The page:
Photo of Kerryn Beaton Kerryn Beaton, King’s Counsel at Walker Street Chambers

Kerryn Beaton is a King’s Counsel at Walker Street Chambers, Christchurch. She has held numerous roles within the criminal justice process, including public defender, Crown prosecutor, and now defence counsel. Her practice is particularly focused on cases involving abuse and vulnerable people. She acts for clients charged with the most serious offences, including murder. She has acted as counsel assisting several commissions of inquiry, including the UN Khmer Rouge investigations in Cambodia, and the current Royal Commission of Inquiry into Abuse in Care. She will reflect on this career.

Justices Christine French and Forrie Miller

These leading judges will speak on their earlier experiences of appearing before the Privy Council and on the impact on the judicial system of the new Supreme Court.

Justice Christine French graduated from Otago and Oxford (she was the first female Rhodes Scholar from Otago, in 1981). She then conducted civil litigation at French Burt Partners in Invercargill, where she became a partner, and represented the successful respondent in the famous Invercargill City Council v Hamlin case in the Privy Council. She was appointed to the High Court in 2008 and the Court of Appeal in 2012 (another first for a female law graduate of Otago). She has served on the Council of the University and been awarded an Otago HonLLD degree.

Justice Christine French

Justice Forrie Miller is from a farming background in South Otago. He studied at Otago and Toronto and is a judge of the New Zealand Court of Appeal. He joined Chapman Tripp in Wellington, becoming its chairman and conducting commercial litigation on securities, regulatory and competition law. He was appointed to the High Court in 2004 and Court of Appeal in 2013. Justice Miller has performed many leadership roles within the judiciary, including promoting case management, managing the Earthquake list for Christchurch, developing electronic casebooks, and managing the courts’ response to the COVID-19 pandemic. He has been awarded an Otago HonLLD degree.

Tikanga Māori and the future of the legal system

A session on tikanga Māori and the future of the legal system will feature Otago graduates, Professor Jacinta Ruru, Natalie Coates and Metiria Stanton Turei.

Professor Ruru joined Otago’s Faculty of Law in 1999 and is Aotearoa New Zealand’s first Māori professor of law. She researches how state legal systems should reconcile with their Indigenous peoples, their laws and knowledges, and specifically considers Māori rights and responsibilities to care for, own, manage, and govern lands and waters.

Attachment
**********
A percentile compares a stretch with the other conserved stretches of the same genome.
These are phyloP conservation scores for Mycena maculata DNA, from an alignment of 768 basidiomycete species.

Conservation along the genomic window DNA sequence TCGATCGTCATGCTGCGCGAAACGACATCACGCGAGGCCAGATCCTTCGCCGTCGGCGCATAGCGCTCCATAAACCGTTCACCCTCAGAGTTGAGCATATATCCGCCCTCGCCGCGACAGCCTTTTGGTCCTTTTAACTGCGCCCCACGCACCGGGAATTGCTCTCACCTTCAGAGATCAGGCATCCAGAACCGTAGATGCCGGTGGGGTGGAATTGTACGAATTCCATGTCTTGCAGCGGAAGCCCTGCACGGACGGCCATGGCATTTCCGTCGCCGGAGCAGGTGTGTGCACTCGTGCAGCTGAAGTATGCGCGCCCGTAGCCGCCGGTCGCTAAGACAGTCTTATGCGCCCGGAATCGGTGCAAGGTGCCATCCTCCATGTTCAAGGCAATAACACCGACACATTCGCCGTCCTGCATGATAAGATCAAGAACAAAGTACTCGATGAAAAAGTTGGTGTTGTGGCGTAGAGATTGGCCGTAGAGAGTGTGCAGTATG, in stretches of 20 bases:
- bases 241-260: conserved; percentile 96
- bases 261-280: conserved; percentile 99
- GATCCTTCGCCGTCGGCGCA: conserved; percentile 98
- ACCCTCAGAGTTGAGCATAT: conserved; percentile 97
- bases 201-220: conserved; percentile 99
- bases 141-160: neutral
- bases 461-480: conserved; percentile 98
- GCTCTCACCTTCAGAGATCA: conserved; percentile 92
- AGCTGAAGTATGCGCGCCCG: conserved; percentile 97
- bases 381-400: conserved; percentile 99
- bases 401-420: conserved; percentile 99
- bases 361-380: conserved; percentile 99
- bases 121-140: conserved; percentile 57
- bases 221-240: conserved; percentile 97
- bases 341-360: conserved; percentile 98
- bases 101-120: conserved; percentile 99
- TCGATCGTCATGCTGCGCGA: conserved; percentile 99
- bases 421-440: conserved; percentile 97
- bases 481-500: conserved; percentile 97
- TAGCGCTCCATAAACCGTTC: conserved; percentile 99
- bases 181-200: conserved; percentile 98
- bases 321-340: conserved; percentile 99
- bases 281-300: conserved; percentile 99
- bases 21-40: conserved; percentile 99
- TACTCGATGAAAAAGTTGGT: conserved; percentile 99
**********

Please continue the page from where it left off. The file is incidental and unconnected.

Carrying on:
She leads the national research project “Inspiring New Indigenous Legal Education for Aotearoa New Zealand’s LLB degree” alongside all Māori law academics across Aotearoa’s six law schools.

Professor Jacinta Ruru

Professor Ruru says there is a growing recognition that tikanga Māori has within it an incredibly dynamic Māori legal system. She says our courts and legislature are becoming much more open to enabling Māori laws to sit alongside and be part of New Zealand’s formal state legal system.

“I fundamentally believe that there are incredible solutions within the Māori world, that if we as a country open more of our hearts and minds to this it would create significant opportunities for us all as a nation.”

Natalie Coates is a partner at Kāhui Legal and was counsel in recent cases where tikanga and the Treaty of Waitangi have been central, including the Supreme Court Ellis proceedings (concerning the relevance of tikanga to whether an appeal can continue beyond death), and the Trans-Tasman Resources Ltd proceedings (that considered the relevance of tikanga and the Treaty of Waitangi in respect of a deep-sea mining consent off Taranaki).

Metiria Stanton Turei was a member of the New Zealand Parliament for 15 years and Co-leader of the Green Party for nine years. She reengaged in legal education and completed an LLM from Otago, where she is now a senior lecturer in jurisprudence, leading the inclusion of tikanga within the curriculum.

More information on the Otago Law Faculty 150th Anniversary Conference and Reunion:

The University of Otago Te Kaupeka Tātai Ture Faculty of Law thanks all the sponsors, speakers and attendees for their support of this event. The major sponsors are Anderson Lloyd, Gallaway Cook Allan, McMillan & Co, and Niche Recruitment.

Friday, 14 April to Saturday, 15 April, with some additional elements on Thursday, 13 April.

For a full programme and to register, visit the event website: